Day 4, the final day and the day when we would reach Machu Picchu. Day 4 came with the earliest wakeup call of the trek. We were told we needed to leave camp at 3:30AM. 3:30AM? Yes, that early. Why do you ask? Well, apparently, the gates for Machu Picchu open at 5:30AM and to be the first ones in and beat the traffic, you must get to the front of the line. The starting point was a short walk from our camp, so we left at 330AM and were the third group to make it there. We sat down on a bench over a canopy and then watched as people upon people started showing up. It started raining and everyone was trying to get under the canopy and it was quite the scene. I ate some food, chatted with my friends, and just relaxed. Before I knew, 5:30AM was upon us and it was time to start. The whole focus of the morning and getting there early was to get to the Sun Gate and watch the sunrise over Machu Picchu. We rushed out the gate and it felt like we were going at a running pace. It was crazy. The time to get to the Sun Gate was about 45 mins. We made it, and unfortunately, like a lot of our trek, it was cloudy and foggy and we couldn’t see much. After that, it was another hour to Machu Picchu. We made the trek and made our way to the infamous spot at Machu Picchu where you see everyone get their photo taken. Unfortunately, the clouds and fog were still lingering and we couldn’t see much. We headed down to the entrance and found a café to sit at and have a celebratory beverage and wait to see if the rain would stop and the clouds would break. We sat around for about an hour and a half. It appeared to stop raining and we decided it was time to start our tour of Machu Picchu. Our guides lead us in and started giving us a talk about Machu Picchu. To be right in the mix of it and hearing the stories was amazing to think about all the history that took place in the very spot we were sitting. After we walked around a little bit, the time had come for a group of us who elected to hike Huayna Picchu to head that way and start that. Huayna Picchu is the infamous mountain you see in a lot of pictures of Machu Picchu. I wasn’t sure what I would be getting into with this hike, and after trekking for four days, this would end up being the most challenging part of the trip. My legs were tired, the hike was challenging, and my energy level was low. However, when faced with a challenge, you must pull through. I got separated from the group and was on my own. As I started up, I got to the first steep part, and found a man throwing up in the middle of the trail. As I continued up, it kept getting more and more challenging and narrow. At one point, I came to a very thin part of stairs and found myself on my hands and knees climbing up. After a little bit longer, I was on the top. The view was amazing, and couldn’t help but stop and take in the beauty that surrounded me. My friends were on top, taking pictures, and enjoying the view as well. As hard as it was, I could not have asked for a more memorable way to end an amazing adventure. Once we got down and spent a little more time walking around the ruins of Machu Picchu, it was time to leave the ruins. We hopped on a shuttle which would take us to the town of Aguas Callientes. Here, we would have lunch, and then board our train back to around where we started. The train ride was beautiful as we moved throughout the mountains. We played cards, drank some celebratory beverages and laughed about the memories of the trek. We then came back to around where we started and hopped on our shuttle to take us back to Cusco. The shuttle ride was peaceful and it seemed as if everyone was tired and reflecting on what we had just gone through together.  Our bond with our guides was strong, they were awesome, and the phrase Green Machine and Champions was a regular chant of ours. We yelled those chants a couple more times and then said our goodbyes and went our own ways. We made it back to our AirBnB, showered for the first time in a few days, and headed out to a group dinner. We laughed and talked about the trek and the night ended. The next day, we got up and headed back to Lima. This was one of my favorite side trips of my Remote Year journey. The group of guys that I went with were awesome, and we all shared an experience that I know will stay with us for our whole lives. Green Machine for life.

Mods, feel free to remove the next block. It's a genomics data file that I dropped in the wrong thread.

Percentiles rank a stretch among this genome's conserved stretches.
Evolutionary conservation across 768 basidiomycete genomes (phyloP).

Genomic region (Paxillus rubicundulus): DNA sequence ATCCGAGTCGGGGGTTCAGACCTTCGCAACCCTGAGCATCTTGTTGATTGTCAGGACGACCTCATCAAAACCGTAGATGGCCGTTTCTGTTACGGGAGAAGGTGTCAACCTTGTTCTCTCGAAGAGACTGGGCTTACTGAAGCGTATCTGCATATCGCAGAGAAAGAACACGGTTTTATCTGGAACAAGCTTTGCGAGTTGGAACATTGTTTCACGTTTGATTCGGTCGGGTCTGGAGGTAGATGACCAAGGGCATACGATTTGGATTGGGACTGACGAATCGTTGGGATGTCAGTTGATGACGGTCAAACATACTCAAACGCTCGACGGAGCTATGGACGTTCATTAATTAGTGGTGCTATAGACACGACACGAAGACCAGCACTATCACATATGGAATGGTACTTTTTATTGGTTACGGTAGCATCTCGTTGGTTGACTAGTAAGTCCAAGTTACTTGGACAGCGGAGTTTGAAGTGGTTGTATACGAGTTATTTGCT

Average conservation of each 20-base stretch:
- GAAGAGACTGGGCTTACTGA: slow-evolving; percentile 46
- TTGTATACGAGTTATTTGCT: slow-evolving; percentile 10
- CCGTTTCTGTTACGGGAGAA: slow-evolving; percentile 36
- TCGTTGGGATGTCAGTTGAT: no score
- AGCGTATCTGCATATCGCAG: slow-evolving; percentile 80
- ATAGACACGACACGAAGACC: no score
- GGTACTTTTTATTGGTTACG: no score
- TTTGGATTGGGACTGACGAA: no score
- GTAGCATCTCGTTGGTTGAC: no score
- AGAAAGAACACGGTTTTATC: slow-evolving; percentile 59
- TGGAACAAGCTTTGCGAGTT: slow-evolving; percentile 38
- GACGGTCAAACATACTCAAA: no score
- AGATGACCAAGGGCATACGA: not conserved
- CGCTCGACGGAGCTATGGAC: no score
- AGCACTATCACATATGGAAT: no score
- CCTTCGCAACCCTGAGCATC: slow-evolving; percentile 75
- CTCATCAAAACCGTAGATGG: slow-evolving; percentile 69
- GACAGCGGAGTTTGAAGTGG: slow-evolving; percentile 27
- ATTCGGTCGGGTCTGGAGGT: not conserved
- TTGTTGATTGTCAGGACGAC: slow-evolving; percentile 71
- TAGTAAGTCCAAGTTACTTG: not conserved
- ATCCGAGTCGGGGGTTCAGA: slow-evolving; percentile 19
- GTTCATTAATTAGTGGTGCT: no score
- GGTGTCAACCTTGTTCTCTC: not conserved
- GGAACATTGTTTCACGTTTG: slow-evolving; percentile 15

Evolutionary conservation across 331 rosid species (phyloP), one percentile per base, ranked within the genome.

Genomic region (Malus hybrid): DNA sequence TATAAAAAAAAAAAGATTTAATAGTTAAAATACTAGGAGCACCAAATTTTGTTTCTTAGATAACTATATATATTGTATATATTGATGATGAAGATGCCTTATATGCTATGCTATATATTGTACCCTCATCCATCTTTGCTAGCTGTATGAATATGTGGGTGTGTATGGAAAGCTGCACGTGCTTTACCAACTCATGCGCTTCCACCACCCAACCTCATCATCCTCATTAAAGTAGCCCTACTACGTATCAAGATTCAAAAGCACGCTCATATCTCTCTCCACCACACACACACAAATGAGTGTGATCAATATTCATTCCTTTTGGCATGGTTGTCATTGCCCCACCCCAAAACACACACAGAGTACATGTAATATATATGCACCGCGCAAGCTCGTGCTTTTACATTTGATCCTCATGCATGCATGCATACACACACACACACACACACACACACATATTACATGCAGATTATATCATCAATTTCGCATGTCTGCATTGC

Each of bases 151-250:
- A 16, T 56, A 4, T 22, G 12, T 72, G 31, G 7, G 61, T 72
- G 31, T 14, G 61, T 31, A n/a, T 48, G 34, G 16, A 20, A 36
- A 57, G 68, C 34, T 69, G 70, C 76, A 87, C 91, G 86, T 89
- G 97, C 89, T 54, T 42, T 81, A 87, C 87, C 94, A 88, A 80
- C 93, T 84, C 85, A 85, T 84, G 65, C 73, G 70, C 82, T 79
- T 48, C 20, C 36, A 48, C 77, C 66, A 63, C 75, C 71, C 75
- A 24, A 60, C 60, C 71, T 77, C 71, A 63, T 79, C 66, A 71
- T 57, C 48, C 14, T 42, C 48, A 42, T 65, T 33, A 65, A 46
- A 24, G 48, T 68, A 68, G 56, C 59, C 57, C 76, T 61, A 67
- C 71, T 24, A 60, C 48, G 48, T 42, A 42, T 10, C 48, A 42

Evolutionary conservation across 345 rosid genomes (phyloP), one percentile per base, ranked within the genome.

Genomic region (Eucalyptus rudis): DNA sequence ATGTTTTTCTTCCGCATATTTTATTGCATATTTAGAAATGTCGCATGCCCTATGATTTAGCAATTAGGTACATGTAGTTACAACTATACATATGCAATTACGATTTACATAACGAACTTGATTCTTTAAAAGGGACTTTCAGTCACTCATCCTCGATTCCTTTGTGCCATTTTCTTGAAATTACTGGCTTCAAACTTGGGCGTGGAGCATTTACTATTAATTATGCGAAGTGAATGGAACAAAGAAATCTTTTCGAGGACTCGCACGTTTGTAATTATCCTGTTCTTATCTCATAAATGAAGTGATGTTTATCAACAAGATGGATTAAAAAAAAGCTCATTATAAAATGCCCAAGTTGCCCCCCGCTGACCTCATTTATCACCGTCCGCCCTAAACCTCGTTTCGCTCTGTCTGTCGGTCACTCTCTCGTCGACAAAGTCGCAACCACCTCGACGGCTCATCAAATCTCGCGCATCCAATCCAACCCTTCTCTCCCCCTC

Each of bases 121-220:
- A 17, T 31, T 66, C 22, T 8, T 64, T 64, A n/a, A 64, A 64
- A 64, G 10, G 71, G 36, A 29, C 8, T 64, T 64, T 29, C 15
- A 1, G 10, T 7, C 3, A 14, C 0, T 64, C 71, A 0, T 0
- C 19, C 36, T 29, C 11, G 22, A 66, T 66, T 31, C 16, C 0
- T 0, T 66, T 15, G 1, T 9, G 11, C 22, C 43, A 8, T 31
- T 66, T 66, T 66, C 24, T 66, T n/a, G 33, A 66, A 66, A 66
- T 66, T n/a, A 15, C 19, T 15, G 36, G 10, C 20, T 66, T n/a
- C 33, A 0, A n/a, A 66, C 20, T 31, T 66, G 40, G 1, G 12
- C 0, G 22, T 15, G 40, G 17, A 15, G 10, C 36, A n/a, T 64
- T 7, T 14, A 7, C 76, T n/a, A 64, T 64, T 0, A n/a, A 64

If you would like to see some more photos from the trek, check out the gallery below, thanks for reading!